Sit-in triggered by social media comments

Lack of diversity and intolerance of minorities are disputed by groups of students at Colgate University, New York State

October 2, 2014

A sit-in at Colgate University in New York, which organisers said was to protest against the institution’s lack of diversity and the alleged treatment of minority students, began after anonymous comments were posted on Yik Yak, a social networking app popular with college students.

According to Inside Higher Ed, more than 300 students participated in the protest, which took place inside Colgate’s admissions building, and began on 22 September. The action, which was still continuing four days later, was led by the Colgate University Association of Critical Collegians (ACC), a group of students “working to ensure that the university reflects the ideals its mission statement claims”. The group used its Tumblr micro-blogging page to post pictures and stories from the scene.

Among the posts is an “Action Plan” for the university to follow in order to improve the situation. Suggestions include: engaging admissions staff in sustained diversity; ensuring that all admissions tours address issues of diversity more fully; and the creation of formal assessments of admissions processes to determine the efficacy and inclusivity of admissions programmes and protocols.

“We understand that the work of creating a culture of inclusivity is difficult work that is still very much in process [sic],” the plan says.

One of the “milder” Yik Yak comments, published by Inside Higher Ed, reads: “I chose Colgate for the lack of it’s [sic] diversity…I knew the statistics. It’s not my fault you didn’t read the fine print.”

In a statement, the ACC said the demonstration aimed to raise awareness about what it termed these “microaggressions” endured by minority students. “In order to obtain a complete liberal arts education, one must learn and be aware of different identity politics,” the group says in a statement published on an online petition calling for support for the sit-in. “Colgate University, at this moment, has insufficient methods to address equity and inclusivity,” the statement claims.

The two campaign hashtags, #CanYouHearUsNow and #SoThisIsColgate, attracted thousands of tweets.

“I want to be PROUD of my school, not ashamed by the ignorance of students like this,” tweeted one student, Rachel Drucker (@thatsdruckedup), along with a picture of a racist message on Yik Yak.

Other universities also showed their support. “I’m proud of the Colgate students protesting racism on campus with a 35+ hour sit-in,” said Roopika Risam (@roopikarisam), assistant professor of world literature and English education at Salem State University.

A statement from Colgate University said it supported students’ “peaceful” calls for a welcoming and supportive campus environment, and said university staff had met “for many hours” with ACC representatives after the sit-in began.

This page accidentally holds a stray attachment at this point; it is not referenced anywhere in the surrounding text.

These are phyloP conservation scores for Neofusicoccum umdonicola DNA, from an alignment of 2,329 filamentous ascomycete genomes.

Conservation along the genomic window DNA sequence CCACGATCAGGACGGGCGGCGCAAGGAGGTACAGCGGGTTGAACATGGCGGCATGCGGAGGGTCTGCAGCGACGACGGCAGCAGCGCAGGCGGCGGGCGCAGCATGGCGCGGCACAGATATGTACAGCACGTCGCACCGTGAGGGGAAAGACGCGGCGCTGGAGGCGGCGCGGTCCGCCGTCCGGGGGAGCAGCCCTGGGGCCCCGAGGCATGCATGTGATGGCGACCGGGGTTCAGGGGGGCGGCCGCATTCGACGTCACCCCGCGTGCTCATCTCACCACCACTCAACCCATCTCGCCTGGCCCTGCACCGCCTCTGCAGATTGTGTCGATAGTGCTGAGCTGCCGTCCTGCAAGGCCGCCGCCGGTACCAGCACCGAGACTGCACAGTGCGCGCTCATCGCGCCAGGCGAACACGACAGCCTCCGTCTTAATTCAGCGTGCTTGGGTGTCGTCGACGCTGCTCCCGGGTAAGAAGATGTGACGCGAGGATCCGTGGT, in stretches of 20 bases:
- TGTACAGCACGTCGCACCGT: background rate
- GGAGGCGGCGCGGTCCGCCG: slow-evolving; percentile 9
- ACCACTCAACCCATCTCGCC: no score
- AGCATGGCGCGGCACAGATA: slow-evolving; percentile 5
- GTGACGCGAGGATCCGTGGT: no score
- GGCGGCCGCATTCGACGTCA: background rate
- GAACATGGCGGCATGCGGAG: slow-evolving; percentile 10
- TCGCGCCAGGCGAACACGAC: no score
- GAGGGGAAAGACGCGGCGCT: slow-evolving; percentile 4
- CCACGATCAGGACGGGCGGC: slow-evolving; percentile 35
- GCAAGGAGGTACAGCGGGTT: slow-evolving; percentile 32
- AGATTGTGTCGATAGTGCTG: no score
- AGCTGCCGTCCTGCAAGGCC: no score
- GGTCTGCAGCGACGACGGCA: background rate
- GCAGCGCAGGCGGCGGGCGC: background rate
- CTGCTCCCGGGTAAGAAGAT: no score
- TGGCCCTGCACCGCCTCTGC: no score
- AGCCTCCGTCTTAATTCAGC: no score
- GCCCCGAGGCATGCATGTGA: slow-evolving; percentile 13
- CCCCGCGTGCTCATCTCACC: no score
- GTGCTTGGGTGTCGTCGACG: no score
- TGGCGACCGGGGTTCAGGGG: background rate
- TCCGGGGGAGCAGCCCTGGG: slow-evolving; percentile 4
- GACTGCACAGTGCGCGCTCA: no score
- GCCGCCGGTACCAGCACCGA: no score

University president Jeffrey Herbst said: “Bias incidents and racism, while not unique to Colgate, are unacceptable and will not be tolerated. They have no place on a college campus, and they have no place at Colgate. We have heard you, and we will join you in the common goal of creating a campus environment that is welcoming and supportive of all of our students.”

Send links to topical, insightful and quirky online comment by and about academics to chris.parr@tesglobal.com

Times Higher Education free 30-day trial

You've reached your article limit

Register to continue

Registration is free and only takes a moment. Once registered you can read a total of 6 articles each month, plus:

  • Sign up for the editor's highlights
  • Receive World University Rankings news first
  • Get job alerts, shortlist jobs and save job searches
  • Participate in reader discussions and post comments
Register

Have your say

Log in or register to post comments

Most Commented

question marks PhD study

Selecting the right doctorate is crucial for success. Robert MacIntosh and Kevin O'Gorman share top 10 tips on how to pick a PhD

Pencil lying on open diary

Requesting a log of daily activity means that trust between the institution and the scholar has broken down, says Toby Miller

India, UK, flag

Sir Keith Burnett reflects on what he learned about international students while in India with the UK prime minister

Application for graduate job
Universities producing the most employable graduates have been ranked by companies around the world in the Global University Employability Ranking 2016
Construction workers erecting barriers

Directly linking non-EU recruitment to award levels in teaching assessment has also been under consideration, sources suggest